Interview: Judith Duquemin by Charley Peters
- 16. Mar, 2015
Transcript of interview with Judith Duquemin for Saturation Point
By Charley Peters
CP How do you start a piece of work?
JD I prefer an experimental approach to painting practice, which in the conventional sense means exposing audiences to new ideas, techniques and art forms. This can be traced to the history of the avant-garde, and more recently to fields of art and science, and art and technology. It can be argued that contemporary visual art is indeed experimental, in that there is a willingness by all kinds of artists to consider and question everything, using whatever method or medium is available to them.
I don’t start with the intention that I am going to create a piece of work, the aim is more to work a new process and how it can be applied to the development of an idea or concept linked to my practice. The canvas becomes a platform for the exploration of ideas through painting in the research stage, as well as a symbolic mode for presenting ideas in an abstract and creative way. The process is open-ended and may embrace other media. I avoid style, choosing to modify my technique with each new project, meaning that my work is perpetually in a state of research and development.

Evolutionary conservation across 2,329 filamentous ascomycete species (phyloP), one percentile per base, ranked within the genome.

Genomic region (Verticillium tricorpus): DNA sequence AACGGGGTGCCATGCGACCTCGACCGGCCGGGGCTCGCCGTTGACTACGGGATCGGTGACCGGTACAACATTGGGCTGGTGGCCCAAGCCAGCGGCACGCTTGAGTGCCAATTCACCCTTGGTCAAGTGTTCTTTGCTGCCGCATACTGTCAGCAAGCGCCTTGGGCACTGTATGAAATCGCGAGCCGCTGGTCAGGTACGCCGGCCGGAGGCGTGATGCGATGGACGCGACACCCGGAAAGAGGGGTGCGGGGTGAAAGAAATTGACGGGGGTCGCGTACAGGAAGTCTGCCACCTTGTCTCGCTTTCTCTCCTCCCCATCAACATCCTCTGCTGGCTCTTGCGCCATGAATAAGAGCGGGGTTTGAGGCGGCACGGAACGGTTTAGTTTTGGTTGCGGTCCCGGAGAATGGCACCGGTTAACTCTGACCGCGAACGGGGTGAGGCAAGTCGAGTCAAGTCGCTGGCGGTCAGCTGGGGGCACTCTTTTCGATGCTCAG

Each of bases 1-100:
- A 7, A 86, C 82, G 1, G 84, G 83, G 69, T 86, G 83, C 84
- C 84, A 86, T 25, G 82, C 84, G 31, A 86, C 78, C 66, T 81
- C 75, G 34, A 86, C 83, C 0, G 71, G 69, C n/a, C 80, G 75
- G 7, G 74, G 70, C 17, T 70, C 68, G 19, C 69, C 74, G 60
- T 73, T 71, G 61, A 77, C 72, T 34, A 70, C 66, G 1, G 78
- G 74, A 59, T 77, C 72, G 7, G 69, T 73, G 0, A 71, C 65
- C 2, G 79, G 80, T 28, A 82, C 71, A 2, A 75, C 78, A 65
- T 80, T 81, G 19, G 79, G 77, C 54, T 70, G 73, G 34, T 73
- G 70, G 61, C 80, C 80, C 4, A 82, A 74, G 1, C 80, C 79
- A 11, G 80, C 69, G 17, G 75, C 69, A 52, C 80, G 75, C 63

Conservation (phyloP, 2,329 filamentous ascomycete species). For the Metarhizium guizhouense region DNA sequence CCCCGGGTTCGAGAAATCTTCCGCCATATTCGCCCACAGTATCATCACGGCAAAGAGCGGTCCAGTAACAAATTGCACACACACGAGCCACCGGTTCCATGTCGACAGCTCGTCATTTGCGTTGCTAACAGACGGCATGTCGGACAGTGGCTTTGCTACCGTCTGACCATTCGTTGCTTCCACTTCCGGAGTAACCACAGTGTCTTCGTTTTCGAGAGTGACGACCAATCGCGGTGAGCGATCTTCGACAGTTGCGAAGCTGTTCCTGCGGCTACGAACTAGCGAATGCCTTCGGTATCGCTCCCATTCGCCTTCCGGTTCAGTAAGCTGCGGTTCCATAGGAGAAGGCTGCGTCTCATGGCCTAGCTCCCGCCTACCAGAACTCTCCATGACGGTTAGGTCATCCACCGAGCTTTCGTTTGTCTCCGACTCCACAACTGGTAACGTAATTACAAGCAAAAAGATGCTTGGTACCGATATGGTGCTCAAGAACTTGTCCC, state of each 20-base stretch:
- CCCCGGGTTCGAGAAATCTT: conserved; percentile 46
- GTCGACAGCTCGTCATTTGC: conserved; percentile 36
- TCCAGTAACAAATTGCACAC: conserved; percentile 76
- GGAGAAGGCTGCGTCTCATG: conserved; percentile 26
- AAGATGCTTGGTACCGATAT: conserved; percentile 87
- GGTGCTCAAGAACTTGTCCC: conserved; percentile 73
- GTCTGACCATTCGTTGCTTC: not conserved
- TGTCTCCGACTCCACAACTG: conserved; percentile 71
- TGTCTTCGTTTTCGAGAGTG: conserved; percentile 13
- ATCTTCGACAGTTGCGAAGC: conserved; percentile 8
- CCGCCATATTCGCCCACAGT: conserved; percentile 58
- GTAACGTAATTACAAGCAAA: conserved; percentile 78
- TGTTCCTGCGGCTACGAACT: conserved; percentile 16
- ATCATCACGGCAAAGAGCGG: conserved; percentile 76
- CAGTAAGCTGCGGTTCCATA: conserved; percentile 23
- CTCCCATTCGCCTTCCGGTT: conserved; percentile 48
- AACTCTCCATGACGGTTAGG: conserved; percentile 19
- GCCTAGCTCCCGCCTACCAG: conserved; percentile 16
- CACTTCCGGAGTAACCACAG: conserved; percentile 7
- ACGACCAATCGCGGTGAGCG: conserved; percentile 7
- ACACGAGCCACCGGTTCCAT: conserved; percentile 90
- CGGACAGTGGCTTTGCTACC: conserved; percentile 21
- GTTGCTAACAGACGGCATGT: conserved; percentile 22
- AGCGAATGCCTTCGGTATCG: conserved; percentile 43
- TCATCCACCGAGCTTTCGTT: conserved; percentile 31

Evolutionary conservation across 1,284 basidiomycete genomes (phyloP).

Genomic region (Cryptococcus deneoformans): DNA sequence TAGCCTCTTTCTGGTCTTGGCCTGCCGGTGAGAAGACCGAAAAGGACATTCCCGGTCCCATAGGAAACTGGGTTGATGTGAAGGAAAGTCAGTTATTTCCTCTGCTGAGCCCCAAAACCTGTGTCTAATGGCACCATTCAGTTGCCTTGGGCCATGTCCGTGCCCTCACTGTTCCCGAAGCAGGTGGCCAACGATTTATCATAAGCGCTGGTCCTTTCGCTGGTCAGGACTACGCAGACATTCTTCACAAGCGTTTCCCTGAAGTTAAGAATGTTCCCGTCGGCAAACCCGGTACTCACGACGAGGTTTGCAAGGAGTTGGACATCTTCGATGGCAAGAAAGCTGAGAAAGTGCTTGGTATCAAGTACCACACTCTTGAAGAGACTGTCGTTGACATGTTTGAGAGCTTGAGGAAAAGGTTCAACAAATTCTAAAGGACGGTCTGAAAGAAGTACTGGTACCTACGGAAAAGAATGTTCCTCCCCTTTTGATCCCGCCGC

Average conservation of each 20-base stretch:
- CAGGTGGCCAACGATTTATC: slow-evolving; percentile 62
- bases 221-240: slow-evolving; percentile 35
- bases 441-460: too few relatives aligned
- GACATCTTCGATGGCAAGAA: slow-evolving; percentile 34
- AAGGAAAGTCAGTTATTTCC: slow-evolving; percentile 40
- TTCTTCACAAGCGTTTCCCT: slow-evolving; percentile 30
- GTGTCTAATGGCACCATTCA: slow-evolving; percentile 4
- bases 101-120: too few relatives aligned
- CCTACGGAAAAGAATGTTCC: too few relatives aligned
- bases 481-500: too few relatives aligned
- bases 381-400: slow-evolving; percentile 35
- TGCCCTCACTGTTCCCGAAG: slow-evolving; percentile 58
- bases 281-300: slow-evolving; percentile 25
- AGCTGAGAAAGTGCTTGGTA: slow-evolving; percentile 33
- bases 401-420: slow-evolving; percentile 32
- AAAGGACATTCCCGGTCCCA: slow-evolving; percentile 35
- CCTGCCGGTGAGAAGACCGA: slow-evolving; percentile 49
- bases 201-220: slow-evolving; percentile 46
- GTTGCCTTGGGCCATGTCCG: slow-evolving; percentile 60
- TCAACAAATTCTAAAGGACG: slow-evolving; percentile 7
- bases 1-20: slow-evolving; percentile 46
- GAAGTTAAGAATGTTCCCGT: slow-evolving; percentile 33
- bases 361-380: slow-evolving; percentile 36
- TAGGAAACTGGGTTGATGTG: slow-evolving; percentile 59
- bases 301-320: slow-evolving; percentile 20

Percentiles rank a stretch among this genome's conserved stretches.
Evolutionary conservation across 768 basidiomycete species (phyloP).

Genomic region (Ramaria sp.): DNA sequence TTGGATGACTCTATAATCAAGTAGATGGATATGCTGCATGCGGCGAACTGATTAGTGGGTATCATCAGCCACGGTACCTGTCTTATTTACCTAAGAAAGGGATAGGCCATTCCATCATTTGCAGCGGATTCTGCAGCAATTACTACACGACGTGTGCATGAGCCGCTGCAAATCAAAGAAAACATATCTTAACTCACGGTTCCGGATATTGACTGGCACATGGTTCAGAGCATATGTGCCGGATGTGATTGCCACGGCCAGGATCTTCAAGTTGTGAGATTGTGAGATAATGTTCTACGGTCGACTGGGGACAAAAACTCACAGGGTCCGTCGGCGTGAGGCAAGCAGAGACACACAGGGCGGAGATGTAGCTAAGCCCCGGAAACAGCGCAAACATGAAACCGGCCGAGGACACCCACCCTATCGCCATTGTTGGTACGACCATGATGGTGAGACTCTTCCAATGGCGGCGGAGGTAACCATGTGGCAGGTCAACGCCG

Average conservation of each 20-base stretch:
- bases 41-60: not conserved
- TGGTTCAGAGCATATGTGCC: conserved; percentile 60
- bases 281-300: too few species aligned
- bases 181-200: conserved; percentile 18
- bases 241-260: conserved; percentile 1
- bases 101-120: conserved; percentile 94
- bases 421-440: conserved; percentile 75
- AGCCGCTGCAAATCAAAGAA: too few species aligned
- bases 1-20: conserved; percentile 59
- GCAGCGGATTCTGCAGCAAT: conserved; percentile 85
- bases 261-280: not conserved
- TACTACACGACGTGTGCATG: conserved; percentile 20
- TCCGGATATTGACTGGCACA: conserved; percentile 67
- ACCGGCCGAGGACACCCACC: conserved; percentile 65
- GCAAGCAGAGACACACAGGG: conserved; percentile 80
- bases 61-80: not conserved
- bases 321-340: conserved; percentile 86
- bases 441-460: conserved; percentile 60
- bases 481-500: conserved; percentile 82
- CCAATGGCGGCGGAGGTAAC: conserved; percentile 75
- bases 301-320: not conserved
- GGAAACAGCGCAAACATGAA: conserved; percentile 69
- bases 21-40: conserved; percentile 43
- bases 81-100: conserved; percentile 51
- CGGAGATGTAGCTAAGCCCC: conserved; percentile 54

In the practical sense, I generally start each process with geometry, any kind of geometry but add that sometimes this is preceded by visual and literature research.
CP What are your main influences and how are they translated into your current practice?
JD I tend to think that general influences play a greater role than specific influences. For example, childhood influences, such as geography, environment, nature, custom, and perhaps parental guidance. So I would be inclined to mention those first. Specific influences come with education and maturity, and an ability to recall and integrate early experiences.